After World War I, Spencer landed a job at the newly-established American Appliance Company, co-founded by engineer Vannevar Bush, who today is most known for organizing the Manhattan Project and predicting many of the innovations that led to the computer revolution and the internet. In 1925, the company changed its name to Raytheon Manufacturing Company. It's still around today making missiles, military training systems and electronic warfare products.
In the '20's, Spencer became one of Raytheon's most valued and well-known engineers. During World War II, while Raytheon was working on improving radar technology for Allied forces, Spencer was the company's go-to problem solver. For example, he helped to develop proximity fuses, or detonators that allowed you to trigger artillery shells so they'd explode in mid-air prior to hitting their mark. In an email to Popular Mechanics, current Raytheon engineer and part-time company historian Chet Michalak says Spencer "had a knack for finding simple solutions to manufacturing problems."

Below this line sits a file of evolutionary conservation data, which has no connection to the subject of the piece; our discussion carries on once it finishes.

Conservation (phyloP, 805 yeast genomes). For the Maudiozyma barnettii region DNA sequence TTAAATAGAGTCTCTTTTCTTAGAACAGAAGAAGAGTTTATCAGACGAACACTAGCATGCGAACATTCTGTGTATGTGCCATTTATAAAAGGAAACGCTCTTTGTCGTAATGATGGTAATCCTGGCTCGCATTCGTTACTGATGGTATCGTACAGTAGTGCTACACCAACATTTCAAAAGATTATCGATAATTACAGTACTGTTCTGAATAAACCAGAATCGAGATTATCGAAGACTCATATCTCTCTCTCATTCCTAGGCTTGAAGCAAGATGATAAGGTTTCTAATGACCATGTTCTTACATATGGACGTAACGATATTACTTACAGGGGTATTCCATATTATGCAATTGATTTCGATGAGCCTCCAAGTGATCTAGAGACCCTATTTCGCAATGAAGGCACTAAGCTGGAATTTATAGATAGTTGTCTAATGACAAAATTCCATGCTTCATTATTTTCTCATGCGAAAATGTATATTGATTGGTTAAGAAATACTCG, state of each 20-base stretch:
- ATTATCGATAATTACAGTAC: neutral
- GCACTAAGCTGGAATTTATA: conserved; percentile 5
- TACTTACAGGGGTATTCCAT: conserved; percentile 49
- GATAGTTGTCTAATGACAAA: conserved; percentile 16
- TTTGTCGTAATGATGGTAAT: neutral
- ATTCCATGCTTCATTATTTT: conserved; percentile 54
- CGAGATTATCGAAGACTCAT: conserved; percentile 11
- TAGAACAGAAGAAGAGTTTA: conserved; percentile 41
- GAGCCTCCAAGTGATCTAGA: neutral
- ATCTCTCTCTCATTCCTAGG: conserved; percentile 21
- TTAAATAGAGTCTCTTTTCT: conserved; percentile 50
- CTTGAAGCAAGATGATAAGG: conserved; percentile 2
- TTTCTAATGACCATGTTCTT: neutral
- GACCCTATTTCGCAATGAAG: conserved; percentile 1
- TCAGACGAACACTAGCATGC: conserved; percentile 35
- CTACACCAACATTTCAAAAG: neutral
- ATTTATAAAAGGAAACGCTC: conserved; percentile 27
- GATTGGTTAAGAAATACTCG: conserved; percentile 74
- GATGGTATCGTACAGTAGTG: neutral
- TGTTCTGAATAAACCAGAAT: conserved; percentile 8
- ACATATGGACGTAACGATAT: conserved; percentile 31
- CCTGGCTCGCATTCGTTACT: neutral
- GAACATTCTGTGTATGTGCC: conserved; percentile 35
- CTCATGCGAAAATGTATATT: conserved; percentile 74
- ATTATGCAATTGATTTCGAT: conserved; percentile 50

Spencer earned several patents while working on more efficient and effective ways to mass-produce radar magnetrons. A radar magnetron is a sort of electric whistle that instead of creating vibrating sound creates vibrating electromagnetic waves. According to Michalak, at the time Spencer was trying to improve the power level of the magnetron tubes to be used in radar sets. On that fateful day in 1946, Spencer was testing one of his magnetrons when he stuck his hand in his pocket, preparing for the lunch break, when he made a shocking discovery: The peanut cluster bar had melted. Says Spencer, "It was a gooey, sticky mess."
A story this good can't help but change as it's passed down over the years. Some tellings of the legend say it was a melted chocolate bar that led to Spencer's eureka. But if you ask Rod Spencer today, he'll tell you that's dead wrong.